What exactly will happen when we leave Iraq, and why is it not as bad as staying?

The Iraqi bloggers I read suggest bringing in the UN.

If that happens, every country involved will find it has its own Vietnam on its hands.

Maybe they’ll learn a lesson from it. Eventually.

In the short term, they will find that involvment destabilizes their own governments at home. There is a substantial Shi’a minority in SA, particularly in the eastern provinces; they ain’t gonna like it if their government intervenes in Iraq to help the Sunni fight the Shi’ites. Iran has sizeable and restive ethnic minorities, including Kurds in the northwest, Arabs in the southwest and Balochis in the east; all of them have nationalist movements. The Turks will find their own Kurds even more troublesome if they send troops into Iraqi Kurdistan. And so on.

Are they wise enough to foresee this, I wonder?

Yeah, that will do the trick I’m sure…

You don’t think they (Turkey, Iran and SA) are ALREADY putting their toes in the pond then? Interesting…

-XT

Not SA, not yet. We already know about the Turkish incursions and Iran’s support of (some of) the insurgents.

You are thinking strictly in terms of official support by a government. Take a step back and think about which country contributed a good chunk of the fighters in the war between Afghanistan and the Soviet Union (or for that matter where ObL comes from).

-XT

More foreign insurgents in Iraq come from SA than anywhere else, but that doesn’t mean that SA, as a country, is putting its toe in the pond.

True enough. Afaik SA is not officially supporting any groups or efforts in Iraq…but that doesn’t mean that private groups or individuals from SA aren’t doing so. Which is kind of what I was getting at. Sorry it was confusion there.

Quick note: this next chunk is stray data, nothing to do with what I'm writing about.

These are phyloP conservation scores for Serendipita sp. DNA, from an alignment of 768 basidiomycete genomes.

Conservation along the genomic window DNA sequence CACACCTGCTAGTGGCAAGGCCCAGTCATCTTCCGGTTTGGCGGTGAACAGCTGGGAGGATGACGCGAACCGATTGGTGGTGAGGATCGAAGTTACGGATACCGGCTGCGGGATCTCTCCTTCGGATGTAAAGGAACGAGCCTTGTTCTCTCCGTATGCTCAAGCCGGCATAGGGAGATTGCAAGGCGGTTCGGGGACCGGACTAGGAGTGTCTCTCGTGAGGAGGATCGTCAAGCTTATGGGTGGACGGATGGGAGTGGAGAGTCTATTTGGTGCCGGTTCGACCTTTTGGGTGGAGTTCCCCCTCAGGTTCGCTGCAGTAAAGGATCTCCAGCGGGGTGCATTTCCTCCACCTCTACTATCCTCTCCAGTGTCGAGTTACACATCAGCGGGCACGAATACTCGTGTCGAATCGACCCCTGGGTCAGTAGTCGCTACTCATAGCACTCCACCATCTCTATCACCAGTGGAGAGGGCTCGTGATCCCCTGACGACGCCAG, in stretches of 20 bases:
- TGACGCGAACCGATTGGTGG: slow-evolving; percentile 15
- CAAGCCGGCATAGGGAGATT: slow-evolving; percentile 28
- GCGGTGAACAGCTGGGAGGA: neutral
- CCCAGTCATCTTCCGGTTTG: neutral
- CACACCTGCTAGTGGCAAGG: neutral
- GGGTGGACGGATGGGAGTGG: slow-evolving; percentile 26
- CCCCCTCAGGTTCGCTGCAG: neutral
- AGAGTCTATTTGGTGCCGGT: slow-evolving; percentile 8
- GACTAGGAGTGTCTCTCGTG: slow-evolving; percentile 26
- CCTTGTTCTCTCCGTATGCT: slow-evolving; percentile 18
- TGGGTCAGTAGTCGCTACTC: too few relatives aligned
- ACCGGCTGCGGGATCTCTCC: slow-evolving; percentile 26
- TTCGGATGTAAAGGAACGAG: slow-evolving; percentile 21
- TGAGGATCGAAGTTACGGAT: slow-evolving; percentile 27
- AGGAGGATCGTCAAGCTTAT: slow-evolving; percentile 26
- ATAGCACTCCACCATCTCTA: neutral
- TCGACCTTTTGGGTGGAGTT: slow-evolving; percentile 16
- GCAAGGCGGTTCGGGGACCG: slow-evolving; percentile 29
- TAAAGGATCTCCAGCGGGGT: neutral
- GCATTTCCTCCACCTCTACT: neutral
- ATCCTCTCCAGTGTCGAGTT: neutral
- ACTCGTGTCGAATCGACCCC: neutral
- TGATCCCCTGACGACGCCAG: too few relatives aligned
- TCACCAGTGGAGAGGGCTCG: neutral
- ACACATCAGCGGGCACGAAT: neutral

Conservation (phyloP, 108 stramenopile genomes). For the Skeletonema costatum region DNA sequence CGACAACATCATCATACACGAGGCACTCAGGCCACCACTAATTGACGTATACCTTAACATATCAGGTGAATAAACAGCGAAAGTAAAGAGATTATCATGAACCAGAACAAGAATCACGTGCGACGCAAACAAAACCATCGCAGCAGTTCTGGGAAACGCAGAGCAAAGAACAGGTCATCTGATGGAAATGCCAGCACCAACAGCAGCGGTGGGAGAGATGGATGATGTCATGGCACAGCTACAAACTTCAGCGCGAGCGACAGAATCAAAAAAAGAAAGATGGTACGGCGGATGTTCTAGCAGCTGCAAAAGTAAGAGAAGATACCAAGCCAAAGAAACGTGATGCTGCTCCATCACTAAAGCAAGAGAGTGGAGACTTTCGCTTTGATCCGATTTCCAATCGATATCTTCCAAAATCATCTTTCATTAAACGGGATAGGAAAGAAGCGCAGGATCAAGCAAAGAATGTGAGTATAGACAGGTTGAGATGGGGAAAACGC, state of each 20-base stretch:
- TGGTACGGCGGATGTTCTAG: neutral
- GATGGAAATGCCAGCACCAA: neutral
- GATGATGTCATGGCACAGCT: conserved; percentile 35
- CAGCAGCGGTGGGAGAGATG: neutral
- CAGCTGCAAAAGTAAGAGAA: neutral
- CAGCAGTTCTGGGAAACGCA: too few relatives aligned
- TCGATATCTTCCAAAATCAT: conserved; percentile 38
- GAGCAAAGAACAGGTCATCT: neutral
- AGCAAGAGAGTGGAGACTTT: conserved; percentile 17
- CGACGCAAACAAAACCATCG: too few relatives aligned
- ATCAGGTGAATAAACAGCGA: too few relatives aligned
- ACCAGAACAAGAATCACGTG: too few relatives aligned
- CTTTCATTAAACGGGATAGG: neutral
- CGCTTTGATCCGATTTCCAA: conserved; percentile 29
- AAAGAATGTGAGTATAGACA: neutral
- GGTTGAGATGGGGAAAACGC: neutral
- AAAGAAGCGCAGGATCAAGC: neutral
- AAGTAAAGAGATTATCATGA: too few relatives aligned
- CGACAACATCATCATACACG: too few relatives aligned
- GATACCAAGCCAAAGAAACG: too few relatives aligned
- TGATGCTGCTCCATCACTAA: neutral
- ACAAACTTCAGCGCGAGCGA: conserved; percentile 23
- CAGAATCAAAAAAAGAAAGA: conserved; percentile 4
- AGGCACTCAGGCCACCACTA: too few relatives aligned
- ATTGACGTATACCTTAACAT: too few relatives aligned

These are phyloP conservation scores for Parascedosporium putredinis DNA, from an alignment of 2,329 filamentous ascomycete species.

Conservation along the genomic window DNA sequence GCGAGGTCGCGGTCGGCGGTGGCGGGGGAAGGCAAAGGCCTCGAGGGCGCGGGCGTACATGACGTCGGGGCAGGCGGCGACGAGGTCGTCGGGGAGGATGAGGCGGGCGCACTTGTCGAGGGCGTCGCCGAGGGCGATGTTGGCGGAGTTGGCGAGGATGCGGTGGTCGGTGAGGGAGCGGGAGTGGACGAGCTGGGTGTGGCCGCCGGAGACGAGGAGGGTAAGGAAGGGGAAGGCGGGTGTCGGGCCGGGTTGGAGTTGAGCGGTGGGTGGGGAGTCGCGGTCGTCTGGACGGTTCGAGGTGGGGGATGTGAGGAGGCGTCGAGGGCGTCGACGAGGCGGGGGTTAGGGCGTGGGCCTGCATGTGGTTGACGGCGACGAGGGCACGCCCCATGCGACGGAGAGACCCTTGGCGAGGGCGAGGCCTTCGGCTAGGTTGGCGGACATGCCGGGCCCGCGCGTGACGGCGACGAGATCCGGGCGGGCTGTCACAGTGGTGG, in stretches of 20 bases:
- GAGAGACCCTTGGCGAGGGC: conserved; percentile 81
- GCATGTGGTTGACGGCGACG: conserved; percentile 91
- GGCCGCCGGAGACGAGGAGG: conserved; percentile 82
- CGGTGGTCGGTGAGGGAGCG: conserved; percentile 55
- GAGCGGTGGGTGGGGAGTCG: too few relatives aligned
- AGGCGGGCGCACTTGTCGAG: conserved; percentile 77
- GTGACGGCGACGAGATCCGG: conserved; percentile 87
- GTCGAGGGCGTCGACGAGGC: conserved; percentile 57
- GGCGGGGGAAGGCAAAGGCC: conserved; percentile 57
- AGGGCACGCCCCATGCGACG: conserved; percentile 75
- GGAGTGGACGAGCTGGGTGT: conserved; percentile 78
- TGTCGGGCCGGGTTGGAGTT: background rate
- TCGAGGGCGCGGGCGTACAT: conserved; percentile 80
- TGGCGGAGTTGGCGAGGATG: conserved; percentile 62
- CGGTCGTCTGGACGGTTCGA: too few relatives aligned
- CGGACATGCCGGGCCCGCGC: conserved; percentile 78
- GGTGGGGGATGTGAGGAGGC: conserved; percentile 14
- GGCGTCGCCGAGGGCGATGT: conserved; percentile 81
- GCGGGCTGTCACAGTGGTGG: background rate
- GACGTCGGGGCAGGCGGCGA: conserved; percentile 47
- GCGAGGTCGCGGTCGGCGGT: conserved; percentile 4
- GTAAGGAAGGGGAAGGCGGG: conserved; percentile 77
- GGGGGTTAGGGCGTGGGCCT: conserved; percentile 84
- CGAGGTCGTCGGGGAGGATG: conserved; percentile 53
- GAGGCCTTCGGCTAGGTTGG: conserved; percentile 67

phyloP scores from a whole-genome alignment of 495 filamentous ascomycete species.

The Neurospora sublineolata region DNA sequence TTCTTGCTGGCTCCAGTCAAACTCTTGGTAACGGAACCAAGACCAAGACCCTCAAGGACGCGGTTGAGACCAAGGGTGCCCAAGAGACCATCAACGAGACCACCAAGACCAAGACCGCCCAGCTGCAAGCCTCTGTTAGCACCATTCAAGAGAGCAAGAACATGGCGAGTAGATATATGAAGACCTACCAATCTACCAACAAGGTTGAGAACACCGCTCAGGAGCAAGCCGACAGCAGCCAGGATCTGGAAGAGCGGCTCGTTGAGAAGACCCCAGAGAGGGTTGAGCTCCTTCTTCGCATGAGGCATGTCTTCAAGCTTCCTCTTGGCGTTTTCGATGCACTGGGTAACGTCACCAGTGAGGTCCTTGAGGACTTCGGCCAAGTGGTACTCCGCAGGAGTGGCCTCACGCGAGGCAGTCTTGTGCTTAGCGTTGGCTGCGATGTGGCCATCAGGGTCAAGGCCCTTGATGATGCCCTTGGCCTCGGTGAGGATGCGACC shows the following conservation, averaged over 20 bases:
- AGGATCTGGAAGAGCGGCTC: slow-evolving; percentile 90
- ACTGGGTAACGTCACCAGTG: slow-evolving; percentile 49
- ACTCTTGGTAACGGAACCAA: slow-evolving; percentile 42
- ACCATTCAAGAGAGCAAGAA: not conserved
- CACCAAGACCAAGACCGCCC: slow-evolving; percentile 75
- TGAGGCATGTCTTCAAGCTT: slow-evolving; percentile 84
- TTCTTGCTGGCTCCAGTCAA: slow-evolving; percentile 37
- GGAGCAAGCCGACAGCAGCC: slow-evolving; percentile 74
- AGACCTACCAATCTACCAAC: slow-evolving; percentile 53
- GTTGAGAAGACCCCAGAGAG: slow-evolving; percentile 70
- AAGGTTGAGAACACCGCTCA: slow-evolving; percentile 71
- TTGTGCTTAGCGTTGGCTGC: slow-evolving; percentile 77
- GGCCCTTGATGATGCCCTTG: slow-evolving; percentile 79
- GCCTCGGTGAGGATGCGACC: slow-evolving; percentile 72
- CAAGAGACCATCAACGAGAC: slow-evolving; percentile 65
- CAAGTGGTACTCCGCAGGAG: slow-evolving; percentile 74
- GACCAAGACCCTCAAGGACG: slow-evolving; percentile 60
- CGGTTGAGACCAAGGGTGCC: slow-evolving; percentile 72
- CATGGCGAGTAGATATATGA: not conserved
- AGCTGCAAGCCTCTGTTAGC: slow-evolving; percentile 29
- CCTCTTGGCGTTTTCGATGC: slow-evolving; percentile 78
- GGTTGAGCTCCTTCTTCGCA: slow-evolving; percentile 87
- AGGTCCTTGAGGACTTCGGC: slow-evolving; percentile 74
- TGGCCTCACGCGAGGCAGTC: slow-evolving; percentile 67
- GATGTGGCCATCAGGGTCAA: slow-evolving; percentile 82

The point was that, even if we discount SA for now from the list (officially), the others ARE dipping toes…so I don’t think wisdom is going to suddenly break out if we bolt from Iraq. Do you?

-XT

Doubtful. They haven’t been wise up to now. Unfortunately, it is very difficult to learn from others’ mistakes.

According to members of your own government, they are.
You’ve gotta be kidding me, BG. You really think the Saudis, who are only in power because the most extreme elements of the Sunni sect allow them to be, are going to sit idly by? They may be your country’s ultimate stooge, but they’ve got others to please as well.

According to this, the Bush Admin is considering a secret military action in Turkey to suppress the Kurdish rebels.

That might be viewed as a well-considered ounce of prevention. But how, I wonder, will it affect our standing with the Iraqi Kurds, who have been practically our only allies in Iraq up to now?

In related news, the Iraqi oil workers have been on strike since June and the Oil Ministry has just directed all its agencies not to deal with unions.

Cheney admits he was wrong about “last throes” in Iraq